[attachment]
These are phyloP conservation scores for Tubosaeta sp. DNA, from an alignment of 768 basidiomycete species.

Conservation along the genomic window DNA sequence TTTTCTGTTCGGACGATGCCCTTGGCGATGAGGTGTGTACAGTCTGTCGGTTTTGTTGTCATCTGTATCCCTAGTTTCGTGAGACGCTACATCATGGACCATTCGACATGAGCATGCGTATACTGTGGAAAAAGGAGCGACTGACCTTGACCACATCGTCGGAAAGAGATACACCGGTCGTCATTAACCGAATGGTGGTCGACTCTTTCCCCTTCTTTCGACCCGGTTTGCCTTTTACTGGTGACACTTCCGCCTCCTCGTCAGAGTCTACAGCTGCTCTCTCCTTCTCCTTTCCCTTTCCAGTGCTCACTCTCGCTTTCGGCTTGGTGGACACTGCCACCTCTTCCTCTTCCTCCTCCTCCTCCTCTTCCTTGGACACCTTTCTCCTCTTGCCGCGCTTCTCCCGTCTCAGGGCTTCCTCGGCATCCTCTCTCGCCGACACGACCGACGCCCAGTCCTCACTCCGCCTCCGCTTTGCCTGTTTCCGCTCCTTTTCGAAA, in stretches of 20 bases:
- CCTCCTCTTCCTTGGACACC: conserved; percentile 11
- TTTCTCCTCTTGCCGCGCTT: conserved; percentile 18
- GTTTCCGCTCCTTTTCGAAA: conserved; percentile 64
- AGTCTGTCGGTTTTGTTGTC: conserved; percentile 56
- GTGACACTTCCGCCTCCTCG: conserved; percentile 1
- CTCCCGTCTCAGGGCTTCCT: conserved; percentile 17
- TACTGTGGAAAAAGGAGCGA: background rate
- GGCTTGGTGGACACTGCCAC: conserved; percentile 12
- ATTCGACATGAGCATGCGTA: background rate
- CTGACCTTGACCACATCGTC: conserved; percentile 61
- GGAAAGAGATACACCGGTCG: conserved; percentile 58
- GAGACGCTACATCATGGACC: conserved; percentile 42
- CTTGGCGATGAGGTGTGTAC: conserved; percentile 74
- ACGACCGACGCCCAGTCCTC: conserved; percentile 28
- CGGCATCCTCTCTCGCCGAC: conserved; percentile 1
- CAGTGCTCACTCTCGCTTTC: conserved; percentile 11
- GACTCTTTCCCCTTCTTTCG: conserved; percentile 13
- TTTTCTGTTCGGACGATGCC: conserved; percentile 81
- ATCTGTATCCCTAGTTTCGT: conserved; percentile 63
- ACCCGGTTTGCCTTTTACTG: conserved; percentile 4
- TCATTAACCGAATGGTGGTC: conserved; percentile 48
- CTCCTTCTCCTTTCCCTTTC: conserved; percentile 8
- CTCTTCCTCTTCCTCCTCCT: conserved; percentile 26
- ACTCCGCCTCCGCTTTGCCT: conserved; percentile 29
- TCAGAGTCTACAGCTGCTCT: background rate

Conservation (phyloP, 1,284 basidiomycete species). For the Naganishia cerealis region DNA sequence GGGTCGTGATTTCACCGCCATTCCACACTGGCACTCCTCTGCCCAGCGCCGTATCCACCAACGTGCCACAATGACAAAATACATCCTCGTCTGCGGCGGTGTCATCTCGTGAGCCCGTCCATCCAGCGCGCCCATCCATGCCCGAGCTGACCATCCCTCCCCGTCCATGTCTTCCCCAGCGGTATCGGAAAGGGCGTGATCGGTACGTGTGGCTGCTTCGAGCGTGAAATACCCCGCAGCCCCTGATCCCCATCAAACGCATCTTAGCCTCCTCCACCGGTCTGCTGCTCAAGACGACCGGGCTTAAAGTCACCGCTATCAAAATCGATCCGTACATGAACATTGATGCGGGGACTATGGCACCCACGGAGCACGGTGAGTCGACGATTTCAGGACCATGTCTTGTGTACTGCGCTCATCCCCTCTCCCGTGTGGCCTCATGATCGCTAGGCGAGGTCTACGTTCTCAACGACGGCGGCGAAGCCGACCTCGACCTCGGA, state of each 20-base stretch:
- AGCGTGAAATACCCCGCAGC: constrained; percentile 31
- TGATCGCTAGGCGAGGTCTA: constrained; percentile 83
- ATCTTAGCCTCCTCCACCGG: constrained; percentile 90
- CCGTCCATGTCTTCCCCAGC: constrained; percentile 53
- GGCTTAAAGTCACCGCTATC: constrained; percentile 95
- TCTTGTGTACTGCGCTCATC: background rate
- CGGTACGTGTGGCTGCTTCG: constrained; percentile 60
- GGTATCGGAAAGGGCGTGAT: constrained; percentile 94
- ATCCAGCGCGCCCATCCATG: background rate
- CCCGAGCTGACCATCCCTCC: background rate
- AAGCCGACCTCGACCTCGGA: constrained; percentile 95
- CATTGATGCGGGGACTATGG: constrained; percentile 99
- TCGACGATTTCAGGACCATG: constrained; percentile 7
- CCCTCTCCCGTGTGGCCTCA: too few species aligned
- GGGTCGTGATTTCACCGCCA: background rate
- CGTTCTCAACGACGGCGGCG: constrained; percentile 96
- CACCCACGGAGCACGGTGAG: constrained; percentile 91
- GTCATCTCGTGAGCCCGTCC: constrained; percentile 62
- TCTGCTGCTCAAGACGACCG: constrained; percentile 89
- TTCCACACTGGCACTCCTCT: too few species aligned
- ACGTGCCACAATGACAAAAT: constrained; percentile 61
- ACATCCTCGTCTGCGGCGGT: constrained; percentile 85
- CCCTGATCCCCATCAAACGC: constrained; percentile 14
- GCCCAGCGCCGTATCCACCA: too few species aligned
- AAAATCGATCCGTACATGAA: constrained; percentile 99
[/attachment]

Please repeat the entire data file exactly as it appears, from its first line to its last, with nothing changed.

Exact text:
These are phyloP conservation scores for Tubosaeta sp. DNA, from an alignment of 768 basidiomycete species.

Conservation along the genomic window DNA sequence TTTTCTGTTCGGACGATGCCCTTGGCGATGAGGTGTGTACAGTCTGTCGGTTTTGTTGTCATCTGTATCCCTAGTTTCGTGAGACGCTACATCATGGACCATTCGACATGAGCATGCGTATACTGTGGAAAAAGGAGCGACTGACCTTGACCACATCGTCGGAAAGAGATACACCGGTCGTCATTAACCGAATGGTGGTCGACTCTTTCCCCTTCTTTCGACCCGGTTTGCCTTTTACTGGTGACACTTCCGCCTCCTCGTCAGAGTCTACAGCTGCTCTCTCCTTCTCCTTTCCCTTTCCAGTGCTCACTCTCGCTTTCGGCTTGGTGGACACTGCCACCTCTTCCTCTTCCTCCTCCTCCTCCTCTTCCTTGGACACCTTTCTCCTCTTGCCGCGCTTCTCCCGTCTCAGGGCTTCCTCGGCATCCTCTCTCGCCGACACGACCGACGCCCAGTCCTCACTCCGCCTCCGCTTTGCCTGTTTCCGCTCCTTTTCGAAA, in stretches of 20 bases:
- CCTCCTCTTCCTTGGACACC: conserved; percentile 11
- TTTCTCCTCTTGCCGCGCTT: conserved; percentile 18
- GTTTCCGCTCCTTTTCGAAA: conserved; percentile 64
- AGTCTGTCGGTTTTGTTGTC: conserved; percentile 56
- GTGACACTTCCGCCTCCTCG: conserved; percentile 1
- CTCCCGTCTCAGGGCTTCCT: conserved; percentile 17
- TACTGTGGAAAAAGGAGCGA: background rate
- GGCTTGGTGGACACTGCCAC: conserved; percentile 12
- ATTCGACATGAGCATGCGTA: background rate
- CTGACCTTGACCACATCGTC: conserved; percentile 61
- GGAAAGAGATACACCGGTCG: conserved; percentile 58
- GAGACGCTACATCATGGACC: conserved; percentile 42
- CTTGGCGATGAGGTGTGTAC: conserved; percentile 74
- ACGACCGACGCCCAGTCCTC: conserved; percentile 28
- CGGCATCCTCTCTCGCCGAC: conserved; percentile 1
- CAGTGCTCACTCTCGCTTTC: conserved; percentile 11
- GACTCTTTCCCCTTCTTTCG: conserved; percentile 13
- TTTTCTGTTCGGACGATGCC: conserved; percentile 81
- ATCTGTATCCCTAGTTTCGT: conserved; percentile 63
- ACCCGGTTTGCCTTTTACTG: conserved; percentile 4
- TCATTAACCGAATGGTGGTC: conserved; percentile 48
- CTCCTTCTCCTTTCCCTTTC: conserved; percentile 8
- CTCTTCCTCTTCCTCCTCCT: conserved; percentile 26
- ACTCCGCCTCCGCTTTGCCT: conserved; percentile 29
- TCAGAGTCTACAGCTGCTCT: background rate

Conservation (phyloP, 1,284 basidiomycete species). For the Naganishia cerealis region DNA sequence GGGTCGTGATTTCACCGCCATTCCACACTGGCACTCCTCTGCCCAGCGCCGTATCCACCAACGTGCCACAATGACAAAATACATCCTCGTCTGCGGCGGTGTCATCTCGTGAGCCCGTCCATCCAGCGCGCCCATCCATGCCCGAGCTGACCATCCCTCCCCGTCCATGTCTTCCCCAGCGGTATCGGAAAGGGCGTGATCGGTACGTGTGGCTGCTTCGAGCGTGAAATACCCCGCAGCCCCTGATCCCCATCAAACGCATCTTAGCCTCCTCCACCGGTCTGCTGCTCAAGACGACCGGGCTTAAAGTCACCGCTATCAAAATCGATCCGTACATGAACATTGATGCGGGGACTATGGCACCCACGGAGCACGGTGAGTCGACGATTTCAGGACCATGTCTTGTGTACTGCGCTCATCCCCTCTCCCGTGTGGCCTCATGATCGCTAGGCGAGGTCTACGTTCTCAACGACGGCGGCGAAGCCGACCTCGACCTCGGA, state of each 20-base stretch:
- AGCGTGAAATACCCCGCAGC: constrained; percentile 31
- TGATCGCTAGGCGAGGTCTA: constrained; percentile 83
- ATCTTAGCCTCCTCCACCGG: constrained; percentile 90
- CCGTCCATGTCTTCCCCAGC: constrained; percentile 53
- GGCTTAAAGTCACCGCTATC: constrained; percentile 95
- TCTTGTGTACTGCGCTCATC: background rate
- CGGTACGTGTGGCTGCTTCG: constrained; percentile 60
- GGTATCGGAAAGGGCGTGAT: constrained; percentile 94
- ATCCAGCGCGCCCATCCATG: background rate
- CCCGAGCTGACCATCCCTCC: background rate
- AAGCCGACCTCGACCTCGGA: constrained; percentile 95
- CATTGATGCGGGGACTATGG: constrained; percentile 99
- TCGACGATTTCAGGACCATG: constrained; percentile 7
- CCCTCTCCCGTGTGGCCTCA: too few species aligned
- GGGTCGTGATTTCACCGCCA: background rate
- CGTTCTCAACGACGGCGGCG: constrained; percentile 96
- CACCCACGGAGCACGGTGAG: constrained; percentile 91
- GTCATCTCGTGAGCCCGTCC: constrained; percentile 62
- TCTGCTGCTCAAGACGACCG: constrained; percentile 89
- TTCCACACTGGCACTCCTCT: too few species aligned
- ACGTGCCACAATGACAAAAT: constrained; percentile 61
- ACATCCTCGTCTGCGGCGGT: constrained; percentile 85
- CCCTGATCCCCATCAAACGC: constrained; percentile 14
- GCCCAGCGCCGTATCCACCA: too few species aligned
- AAAATCGATCCGTACATGAA: constrained; percentile 99